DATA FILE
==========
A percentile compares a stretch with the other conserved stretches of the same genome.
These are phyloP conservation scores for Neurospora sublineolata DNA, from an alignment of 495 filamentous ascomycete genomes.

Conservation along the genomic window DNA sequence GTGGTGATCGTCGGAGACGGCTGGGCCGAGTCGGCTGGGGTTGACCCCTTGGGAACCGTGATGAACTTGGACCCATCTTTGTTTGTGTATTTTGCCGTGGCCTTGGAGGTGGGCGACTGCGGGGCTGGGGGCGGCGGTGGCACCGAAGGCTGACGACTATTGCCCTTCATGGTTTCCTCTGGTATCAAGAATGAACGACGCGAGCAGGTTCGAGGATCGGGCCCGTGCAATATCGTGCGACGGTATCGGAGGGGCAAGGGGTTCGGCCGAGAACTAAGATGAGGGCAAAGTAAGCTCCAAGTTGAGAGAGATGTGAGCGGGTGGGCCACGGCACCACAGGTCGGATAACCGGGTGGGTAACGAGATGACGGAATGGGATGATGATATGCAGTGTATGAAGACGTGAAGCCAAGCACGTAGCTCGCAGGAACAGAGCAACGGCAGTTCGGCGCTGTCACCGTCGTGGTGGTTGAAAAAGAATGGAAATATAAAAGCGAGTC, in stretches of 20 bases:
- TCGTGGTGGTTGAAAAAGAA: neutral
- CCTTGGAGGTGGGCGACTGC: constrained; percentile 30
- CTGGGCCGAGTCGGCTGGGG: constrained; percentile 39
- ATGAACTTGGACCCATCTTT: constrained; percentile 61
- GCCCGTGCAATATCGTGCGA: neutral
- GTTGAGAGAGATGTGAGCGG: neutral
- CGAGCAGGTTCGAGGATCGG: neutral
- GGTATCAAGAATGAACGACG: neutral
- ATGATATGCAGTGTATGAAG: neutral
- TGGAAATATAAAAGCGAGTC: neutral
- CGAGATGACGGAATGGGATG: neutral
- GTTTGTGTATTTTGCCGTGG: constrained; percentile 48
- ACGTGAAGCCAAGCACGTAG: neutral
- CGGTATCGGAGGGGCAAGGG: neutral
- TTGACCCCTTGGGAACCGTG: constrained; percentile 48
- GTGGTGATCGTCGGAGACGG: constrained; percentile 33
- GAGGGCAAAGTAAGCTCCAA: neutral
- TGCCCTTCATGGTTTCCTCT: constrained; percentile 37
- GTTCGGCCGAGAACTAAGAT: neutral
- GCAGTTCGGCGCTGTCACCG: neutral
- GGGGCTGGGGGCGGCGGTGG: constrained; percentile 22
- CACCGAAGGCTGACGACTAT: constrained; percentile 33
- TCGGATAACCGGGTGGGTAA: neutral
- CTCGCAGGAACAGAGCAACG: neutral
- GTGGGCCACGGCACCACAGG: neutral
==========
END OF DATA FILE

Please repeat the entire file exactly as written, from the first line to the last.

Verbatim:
A percentile compares a stretch with the other conserved stretches of the same genome.
These are phyloP conservation scores for Neurospora sublineolata DNA, from an alignment of 495 filamentous ascomycete genomes.

Conservation along the genomic window DNA sequence GTGGTGATCGTCGGAGACGGCTGGGCCGAGTCGGCTGGGGTTGACCCCTTGGGAACCGTGATGAACTTGGACCCATCTTTGTTTGTGTATTTTGCCGTGGCCTTGGAGGTGGGCGACTGCGGGGCTGGGGGCGGCGGTGGCACCGAAGGCTGACGACTATTGCCCTTCATGGTTTCCTCTGGTATCAAGAATGAACGACGCGAGCAGGTTCGAGGATCGGGCCCGTGCAATATCGTGCGACGGTATCGGAGGGGCAAGGGGTTCGGCCGAGAACTAAGATGAGGGCAAAGTAAGCTCCAAGTTGAGAGAGATGTGAGCGGGTGGGCCACGGCACCACAGGTCGGATAACCGGGTGGGTAACGAGATGACGGAATGGGATGATGATATGCAGTGTATGAAGACGTGAAGCCAAGCACGTAGCTCGCAGGAACAGAGCAACGGCAGTTCGGCGCTGTCACCGTCGTGGTGGTTGAAAAAGAATGGAAATATAAAAGCGAGTC, in stretches of 20 bases:
- TCGTGGTGGTTGAAAAAGAA: neutral
- CCTTGGAGGTGGGCGACTGC: constrained; percentile 30
- CTGGGCCGAGTCGGCTGGGG: constrained; percentile 39
- ATGAACTTGGACCCATCTTT: constrained; percentile 61
- GCCCGTGCAATATCGTGCGA: neutral
- GTTGAGAGAGATGTGAGCGG: neutral
- CGAGCAGGTTCGAGGATCGG: neutral
- GGTATCAAGAATGAACGACG: neutral
- ATGATATGCAGTGTATGAAG: neutral
- TGGAAATATAAAAGCGAGTC: neutral
- CGAGATGACGGAATGGGATG: neutral
- GTTTGTGTATTTTGCCGTGG: constrained; percentile 48
- ACGTGAAGCCAAGCACGTAG: neutral
- CGGTATCGGAGGGGCAAGGG: neutral
- TTGACCCCTTGGGAACCGTG: constrained; percentile 48
- GTGGTGATCGTCGGAGACGG: constrained; percentile 33
- GAGGGCAAAGTAAGCTCCAA: neutral
- TGCCCTTCATGGTTTCCTCT: constrained; percentile 37
- GTTCGGCCGAGAACTAAGAT: neutral
- GCAGTTCGGCGCTGTCACCG: neutral
- GGGGCTGGGGGCGGCGGTGG: constrained; percentile 22
- CACCGAAGGCTGACGACTAT: constrained; percentile 33
- TCGGATAACCGGGTGGGTAA: neutral
- CTCGCAGGAACAGAGCAACG: neutral
- GTGGGCCACGGCACCACAGG: neutral